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Thread: Bipolar II

  1. #1
    Join Date
    May 2010
    Location
    Central Missouri
    Posts
    626

    Bipolar II

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    Hi everyone.

    I've been having a really hard time of it lately and even when I thought I was improving, I have been struggling. It is starting to effect my riding in a major way again and I really need some help for someone who has dealt with this.

    I have recently been diagnosed BiPolar II. I have been diagnosed with chronic depression since I was 18 (so 5 years). I have been in pretty consistent therapy and working with a psychiatrist for all of this time. It runs in my family and we just don't talk about it.

    I've been on a hypomanic episode for about a week (now I finally know what to call one, I always thought this was normal) and haven't slept for more than a couple of hours all week. Thinking that maybe my SSRI would help my low a few weeks ago, I was slowly titrating up on Zoloft to 150 mg. I have been there for the past week and have been throwing up, chilled, upset, you name it. So, I am coming down off that and starting Seroquel today hoping it will level me off and get me some rest. I am on about 12 mg of it to start.

    Anyone else suffer from it? No one in my family talks about Bipolar II at all, even though several of my cousins and aunts/uncles suffer from it. It's very taboo and I still feel like a freak saying it, but I know I am not. It's just a disease. I feel comfortable enough saying it on here, so I thought I would ask. I mean, if we can talk about labial relief in a saddle, then I suppose this isn't weird at all. HAHA.
    ***graduate student and avid cyclist***

    Owned by:
    Le Monstre Vert - 2013 Surly Cross-check
    Willis, my chiX

    "Carl" - 2010 Kia Soul (when necessary!)

    Elle on Wheels - my cycling blog!

  2. #2
    Join Date
    Nov 2005
    Location
    Between the Blue Ridge and the Chesapeake Bay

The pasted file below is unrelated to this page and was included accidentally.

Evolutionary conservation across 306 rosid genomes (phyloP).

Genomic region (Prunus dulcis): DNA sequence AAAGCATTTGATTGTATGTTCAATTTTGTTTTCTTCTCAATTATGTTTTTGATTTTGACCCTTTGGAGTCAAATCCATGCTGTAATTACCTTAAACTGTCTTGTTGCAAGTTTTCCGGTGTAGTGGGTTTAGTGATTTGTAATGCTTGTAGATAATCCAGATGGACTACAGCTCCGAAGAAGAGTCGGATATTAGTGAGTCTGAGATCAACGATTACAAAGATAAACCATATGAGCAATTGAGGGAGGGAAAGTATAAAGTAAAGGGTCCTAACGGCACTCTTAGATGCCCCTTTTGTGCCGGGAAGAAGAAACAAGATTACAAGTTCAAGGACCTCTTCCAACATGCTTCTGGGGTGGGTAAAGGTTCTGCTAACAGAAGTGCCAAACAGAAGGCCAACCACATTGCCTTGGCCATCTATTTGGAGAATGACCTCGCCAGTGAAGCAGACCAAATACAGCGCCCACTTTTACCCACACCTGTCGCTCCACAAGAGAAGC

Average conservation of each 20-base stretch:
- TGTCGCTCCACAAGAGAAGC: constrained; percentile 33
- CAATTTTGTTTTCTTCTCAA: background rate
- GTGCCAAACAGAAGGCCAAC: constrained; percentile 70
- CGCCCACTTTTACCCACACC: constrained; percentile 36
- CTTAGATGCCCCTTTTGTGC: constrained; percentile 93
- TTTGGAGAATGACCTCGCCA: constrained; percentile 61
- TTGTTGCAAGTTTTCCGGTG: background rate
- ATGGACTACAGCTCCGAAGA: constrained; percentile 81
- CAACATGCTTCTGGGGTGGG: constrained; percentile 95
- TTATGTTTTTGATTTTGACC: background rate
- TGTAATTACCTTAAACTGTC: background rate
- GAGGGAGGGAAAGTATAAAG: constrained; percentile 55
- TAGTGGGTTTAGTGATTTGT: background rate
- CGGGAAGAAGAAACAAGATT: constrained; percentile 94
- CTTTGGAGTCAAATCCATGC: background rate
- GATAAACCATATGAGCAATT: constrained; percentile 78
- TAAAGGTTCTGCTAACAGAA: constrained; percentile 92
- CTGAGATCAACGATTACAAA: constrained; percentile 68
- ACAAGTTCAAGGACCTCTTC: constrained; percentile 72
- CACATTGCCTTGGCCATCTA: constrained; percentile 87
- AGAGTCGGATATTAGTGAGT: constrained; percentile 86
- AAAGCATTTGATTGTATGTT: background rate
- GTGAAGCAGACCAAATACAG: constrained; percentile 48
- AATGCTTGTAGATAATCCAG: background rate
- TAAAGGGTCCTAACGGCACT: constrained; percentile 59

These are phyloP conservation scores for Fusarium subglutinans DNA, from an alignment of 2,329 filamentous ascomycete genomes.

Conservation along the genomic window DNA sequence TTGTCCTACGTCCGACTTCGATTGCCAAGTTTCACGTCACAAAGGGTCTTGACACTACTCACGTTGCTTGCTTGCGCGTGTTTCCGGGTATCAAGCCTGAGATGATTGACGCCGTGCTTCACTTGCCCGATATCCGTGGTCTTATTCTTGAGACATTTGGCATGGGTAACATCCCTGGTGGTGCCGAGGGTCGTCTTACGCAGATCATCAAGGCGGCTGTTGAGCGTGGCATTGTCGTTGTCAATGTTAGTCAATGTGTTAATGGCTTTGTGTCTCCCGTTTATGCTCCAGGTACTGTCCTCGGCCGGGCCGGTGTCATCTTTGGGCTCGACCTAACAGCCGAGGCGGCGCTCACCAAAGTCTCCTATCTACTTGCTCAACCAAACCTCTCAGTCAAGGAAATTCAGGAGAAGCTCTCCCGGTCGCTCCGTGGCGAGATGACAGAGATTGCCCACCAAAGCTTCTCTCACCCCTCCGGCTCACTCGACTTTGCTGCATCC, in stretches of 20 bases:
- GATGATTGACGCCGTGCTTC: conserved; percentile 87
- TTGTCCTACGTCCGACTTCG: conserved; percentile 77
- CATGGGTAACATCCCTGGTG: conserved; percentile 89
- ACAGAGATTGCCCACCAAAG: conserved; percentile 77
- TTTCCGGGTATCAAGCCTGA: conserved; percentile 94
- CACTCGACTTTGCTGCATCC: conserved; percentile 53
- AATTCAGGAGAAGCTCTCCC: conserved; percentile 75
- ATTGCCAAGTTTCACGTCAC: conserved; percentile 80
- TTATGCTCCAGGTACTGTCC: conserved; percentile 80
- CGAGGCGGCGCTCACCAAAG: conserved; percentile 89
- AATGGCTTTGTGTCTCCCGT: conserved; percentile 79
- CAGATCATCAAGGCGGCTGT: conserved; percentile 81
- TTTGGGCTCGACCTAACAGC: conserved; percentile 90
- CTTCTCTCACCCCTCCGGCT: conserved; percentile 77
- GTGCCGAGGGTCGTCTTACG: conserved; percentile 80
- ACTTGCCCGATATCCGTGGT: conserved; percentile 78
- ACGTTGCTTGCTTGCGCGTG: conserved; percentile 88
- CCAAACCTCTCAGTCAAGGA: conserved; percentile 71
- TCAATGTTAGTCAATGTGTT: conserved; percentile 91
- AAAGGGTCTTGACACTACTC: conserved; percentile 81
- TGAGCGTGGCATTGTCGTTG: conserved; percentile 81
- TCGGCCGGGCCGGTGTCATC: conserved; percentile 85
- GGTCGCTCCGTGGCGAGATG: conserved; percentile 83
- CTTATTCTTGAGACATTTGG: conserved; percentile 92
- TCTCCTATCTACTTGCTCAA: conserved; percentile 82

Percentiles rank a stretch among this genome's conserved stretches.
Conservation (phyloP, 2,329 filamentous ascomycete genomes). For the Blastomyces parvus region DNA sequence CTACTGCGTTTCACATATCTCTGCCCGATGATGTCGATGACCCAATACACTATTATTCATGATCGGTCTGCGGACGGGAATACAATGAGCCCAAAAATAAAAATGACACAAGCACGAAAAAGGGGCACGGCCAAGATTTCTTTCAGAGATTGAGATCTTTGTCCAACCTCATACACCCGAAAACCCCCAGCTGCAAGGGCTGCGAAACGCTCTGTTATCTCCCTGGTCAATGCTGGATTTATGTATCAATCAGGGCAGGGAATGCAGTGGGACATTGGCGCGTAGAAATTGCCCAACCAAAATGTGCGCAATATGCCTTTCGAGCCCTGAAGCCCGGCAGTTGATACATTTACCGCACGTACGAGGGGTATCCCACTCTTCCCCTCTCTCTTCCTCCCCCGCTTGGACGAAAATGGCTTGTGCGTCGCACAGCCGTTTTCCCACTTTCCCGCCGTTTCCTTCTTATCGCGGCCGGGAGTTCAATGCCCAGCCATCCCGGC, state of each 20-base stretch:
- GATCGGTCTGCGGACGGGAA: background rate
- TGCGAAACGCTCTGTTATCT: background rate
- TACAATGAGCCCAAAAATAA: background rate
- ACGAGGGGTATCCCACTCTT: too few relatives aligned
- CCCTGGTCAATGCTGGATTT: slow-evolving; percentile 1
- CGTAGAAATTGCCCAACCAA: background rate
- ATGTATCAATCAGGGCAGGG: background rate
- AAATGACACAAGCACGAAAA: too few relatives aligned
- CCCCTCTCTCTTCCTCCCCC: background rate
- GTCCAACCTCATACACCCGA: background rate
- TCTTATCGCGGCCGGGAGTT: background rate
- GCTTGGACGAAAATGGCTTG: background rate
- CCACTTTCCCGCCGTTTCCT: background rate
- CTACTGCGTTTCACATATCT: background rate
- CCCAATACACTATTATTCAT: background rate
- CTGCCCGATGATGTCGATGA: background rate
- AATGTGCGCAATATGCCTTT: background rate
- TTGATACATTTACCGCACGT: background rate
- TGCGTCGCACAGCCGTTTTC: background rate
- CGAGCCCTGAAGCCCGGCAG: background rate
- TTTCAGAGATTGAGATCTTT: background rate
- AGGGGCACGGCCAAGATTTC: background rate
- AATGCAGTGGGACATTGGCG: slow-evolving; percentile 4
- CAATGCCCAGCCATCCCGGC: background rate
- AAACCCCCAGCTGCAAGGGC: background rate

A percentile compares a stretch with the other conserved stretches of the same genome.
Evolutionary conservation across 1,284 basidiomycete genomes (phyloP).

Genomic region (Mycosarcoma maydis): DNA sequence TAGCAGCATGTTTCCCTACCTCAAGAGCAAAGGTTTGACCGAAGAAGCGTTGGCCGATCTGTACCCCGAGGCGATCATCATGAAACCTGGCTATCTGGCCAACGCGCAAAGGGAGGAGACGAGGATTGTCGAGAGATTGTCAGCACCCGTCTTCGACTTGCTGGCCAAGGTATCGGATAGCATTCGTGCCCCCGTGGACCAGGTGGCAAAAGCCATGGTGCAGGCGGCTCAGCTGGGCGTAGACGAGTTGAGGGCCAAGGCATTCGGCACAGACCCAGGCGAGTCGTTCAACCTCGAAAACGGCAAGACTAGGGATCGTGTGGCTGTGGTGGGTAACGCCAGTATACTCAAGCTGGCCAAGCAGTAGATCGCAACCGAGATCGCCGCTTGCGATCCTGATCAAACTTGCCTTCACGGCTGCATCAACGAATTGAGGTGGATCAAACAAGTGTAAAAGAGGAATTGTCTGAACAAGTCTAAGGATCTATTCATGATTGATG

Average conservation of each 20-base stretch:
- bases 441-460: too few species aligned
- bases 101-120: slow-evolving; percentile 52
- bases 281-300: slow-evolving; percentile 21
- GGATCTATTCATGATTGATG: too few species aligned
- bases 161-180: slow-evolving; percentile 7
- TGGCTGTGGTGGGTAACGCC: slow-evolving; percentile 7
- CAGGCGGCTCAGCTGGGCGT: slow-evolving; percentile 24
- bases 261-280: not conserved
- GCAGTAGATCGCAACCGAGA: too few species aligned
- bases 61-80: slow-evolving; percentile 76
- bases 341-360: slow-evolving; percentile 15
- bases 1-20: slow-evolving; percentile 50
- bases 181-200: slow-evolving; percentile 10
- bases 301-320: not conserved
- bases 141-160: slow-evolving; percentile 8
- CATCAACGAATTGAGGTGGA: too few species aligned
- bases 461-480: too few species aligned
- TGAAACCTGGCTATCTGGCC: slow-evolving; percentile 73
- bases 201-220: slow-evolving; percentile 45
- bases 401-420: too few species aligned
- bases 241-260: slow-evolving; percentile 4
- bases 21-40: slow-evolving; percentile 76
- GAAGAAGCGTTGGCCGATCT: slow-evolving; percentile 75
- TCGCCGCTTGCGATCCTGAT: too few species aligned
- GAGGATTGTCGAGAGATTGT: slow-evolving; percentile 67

Posts
    5,226
    ((((colorisnt))))

    My mother has it, and it's not easy for her or for the people who love her. I have no advice, but I just want to say that I'm very proud of you for speaking up and acknowledging that it's a disease. Good for you for sticking with treatment all these years.

    Nothing you can do about your family's reticence to talk about it. Remember, you cannot change their actions, you can only control how you respond to them.

    Best to you, and keep us posted. You are right about talking about labial relief--that was very funny!

  3. #3
    Join Date
    Sep 2006
    Location
    Central Indiana
    Posts
    6,132
    What Tulip said times a billion. I don't have BPD, but it also runs in my family. I wish it wasn't so taboo to talk about mental illness and, in particular BPD. You might ask your docs if they can refer you to a local or online support group to help you connect to people who can directly relate. Of course, we're hear for you, too, with lots of virtual hugs, empathy and, hopefully, some good advice.
    Live with intention. Walk to the edge. Listen hard. Practice wellness. Play with abandon. Laugh. Choose with no regret. Continue to learn. Appreciate your friends. Do what you love. Live as if this is all there is.

    --Mary Anne Radmacher

  4. #4
    Join Date
    May 2010
    Location
    Central Missouri
    Posts
    626
    Thanks, ladies.

    And you are so right, Tulip. It has been hard for me to learn this.

    It's been weird these last few days. And I thought I was doing "great" yesterday until my therapist told my I looked like I hadn't slept in days. I hadn't, of course. But I thought I was fine even then. And I was going to ride to work today despite spending the whole morning being sick. I finally just had to get it into my head that this may have been normal for most of my life, but it has to stop now.